Operation Market GardenEdit
The port of Antwerp was liberated on 4 September by the British 11th Armoured Division. Field Marshal Sir Bernard Montgomery, commanding the Anglo-Canadian 21st Army Group, persuaded the Allied High Command to launch a bold attack, Operation Market Garden, which he hoped would get the Allies across the Rhine and create the narrow-front he favoured. Airborne troops would fly in from the United Kingdom and take bridges over the main rivers of the German-occupied Netherlands in three main cities; Eindhoven, Nijmegen, and Arnhem. The British XXX Corps would punch through the German lines along the Maas–Schelde canal and link up with the airborne troops of the U.S. 101st Airborne Division in Eindhoven, the U.S. 82nd Airborne Division at Nijmegen and the British 1st Airborne Division at Arnhem. If all went well XXX Corps would advance into Germany without any remaining major obstacles. XXX Corps was able to advance beyond six of the seven airborne-held bridges, but was unable to link up with the troops near the bridge over the Rhine at Arnhem. The result was the near-destruction of the British 1st Airborne Division during the Battle of Arnhem, which sustained almost 8,000 casualties. The offensive ended with Arnhem remaining in German hands and the Allies holding an extended salient from the Belgian border to the area between Nijmegen and Arnhem.
The Germans had been preparing a massive counter-attack in the West since the Allied breakout from Normandy. The plan called Wacht am Rhein ("Watch on the Rhine") was to attack through the Ardennes and swing north to Antwerp, splitting the American and British armies. The attack started on 16 December in what became known as the Battle of the Bulge. Defending the Ardennes were troops of the US First Army. Initial successes in bad weather, which gave them cover from the Allied air forces, resulted in a German penetration of over 80 km (50 mi) to within less than 16 km (10 mi) of the Meuse. Having been taken by surprise, the Allies regrouped and the Germans were stopped by a combined air and land counter-attack which eventually pushed them back to their starting points by 25 January 1945.
The Germans launched a second, smaller offensive (Nordwind) into Alsace on 1 January 1945. Aiming to recapture Strasbourg, the Germans attacked the 6th Army Group at multiple points. Because the Allied lines had become severely stretched in response to the crisis in the Ardennes, holding and throwing back the Nordwind offensive was a costly affair that lasted almost four weeks. The culmination of Allied counter-attacks restored the front line to the area of the German border and collapsed the Colmar Pocket.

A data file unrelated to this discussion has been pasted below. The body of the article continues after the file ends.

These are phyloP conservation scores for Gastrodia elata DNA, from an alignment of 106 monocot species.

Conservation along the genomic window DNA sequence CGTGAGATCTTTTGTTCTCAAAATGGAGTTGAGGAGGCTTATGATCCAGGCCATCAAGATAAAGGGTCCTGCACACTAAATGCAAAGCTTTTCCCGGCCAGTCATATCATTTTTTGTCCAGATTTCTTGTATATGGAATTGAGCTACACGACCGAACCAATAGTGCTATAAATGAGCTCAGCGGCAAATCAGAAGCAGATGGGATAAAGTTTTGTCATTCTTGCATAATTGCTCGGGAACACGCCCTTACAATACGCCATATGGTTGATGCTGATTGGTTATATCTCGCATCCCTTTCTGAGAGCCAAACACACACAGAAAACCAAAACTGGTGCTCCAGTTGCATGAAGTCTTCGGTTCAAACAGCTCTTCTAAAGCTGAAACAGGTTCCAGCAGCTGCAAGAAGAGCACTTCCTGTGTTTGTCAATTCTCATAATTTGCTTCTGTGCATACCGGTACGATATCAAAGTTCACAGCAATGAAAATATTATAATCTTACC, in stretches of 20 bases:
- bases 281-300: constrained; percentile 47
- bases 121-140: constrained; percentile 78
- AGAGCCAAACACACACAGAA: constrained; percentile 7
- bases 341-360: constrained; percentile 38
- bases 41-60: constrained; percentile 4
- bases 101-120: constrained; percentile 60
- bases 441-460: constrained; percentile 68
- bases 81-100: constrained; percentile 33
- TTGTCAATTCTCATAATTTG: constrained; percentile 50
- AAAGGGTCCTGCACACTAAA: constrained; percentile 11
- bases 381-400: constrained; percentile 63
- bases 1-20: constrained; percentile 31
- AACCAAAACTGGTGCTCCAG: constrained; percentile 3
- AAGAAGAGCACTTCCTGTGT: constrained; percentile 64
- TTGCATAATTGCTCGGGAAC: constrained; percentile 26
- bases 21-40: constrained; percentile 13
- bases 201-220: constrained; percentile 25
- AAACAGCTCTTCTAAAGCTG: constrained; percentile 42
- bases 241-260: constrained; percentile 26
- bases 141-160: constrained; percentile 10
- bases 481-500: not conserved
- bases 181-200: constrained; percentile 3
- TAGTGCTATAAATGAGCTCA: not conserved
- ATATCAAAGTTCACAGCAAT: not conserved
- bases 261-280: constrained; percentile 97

Invasion of GermanyEdit
In January 1945 the German bridgehead over the river Roer between Heinsberg and Roermond was cleared during Operation Blackcock. This was followed by a pincer movement of the First Canadian Army in Operation Veritable advancing from the Nijmegen area of the Netherlands, and the US Ninth Army crossing the Roer in Operation Grenade. Veritable and Grenade were planned to start on 8 February 1945, but Grenade was delayed by two weeks when the Germans flooded the Roer valley by destroying the gates of the Rur Dam upstream. Field Marshal Gerd von Rundstedt requested permission to withdraw east behind the Rhine, arguing that further resistance would only delay the inevitable, but was ordered by Hitler to fight where his forces stood.
By the time the water had subsided and the US Ninth Army was able to cross the Roer on 23 February, other Allied forces were also close to the Rhine's west bank. Von Rundstedt's divisions which had remained on the west bank, were cut to pieces in the ''battle of the Rhineland' – 280,000 men were taken prisoner. With a large number of men captured, the stubborn German resistance during the Allied campaign to reach the Rhine in February and March 1945 had been costly. Total losses reached an estimated 400,000 men. By the time they prepared to cross the Rhine in late March, the Western Allies had taken 1,300,000 German soldiers prisoner in western Europe.[nb 12]
- The crossing of the Rhine was achieved at four points: One was an opportunity taken by US forces when the Germans failed to blow up the Ludendorff bridge at Remagen, one crossing was a hasty assault, and two crossings were planned. Bradley and his subordinates quickly exploited the Remagen crossing made on 7 March and expanded the bridgehead into a full scale crossing.
- Bradley told General Patton whose U.S. Third Army had been fighting through the Palatinate, to "take the Rhine on the run". The Third Army did just that on the night of 22 March, crossing the river with a hasty assault south of Mainz at Oppenheim.
- In the North Operation Plunder was the name given to the assault crossing of the Rhine at Rees and Wesel by the British 21st Army Group on the night of 23 March. It included the largest airborne operation in history, which was codenamed Operation Varsity. At the point the British crossed the river, it is twice as wide, with a far higher volume of water, than the points where the Americans crossed and Montgomery decided it could only be crossed with a carefully planned operation.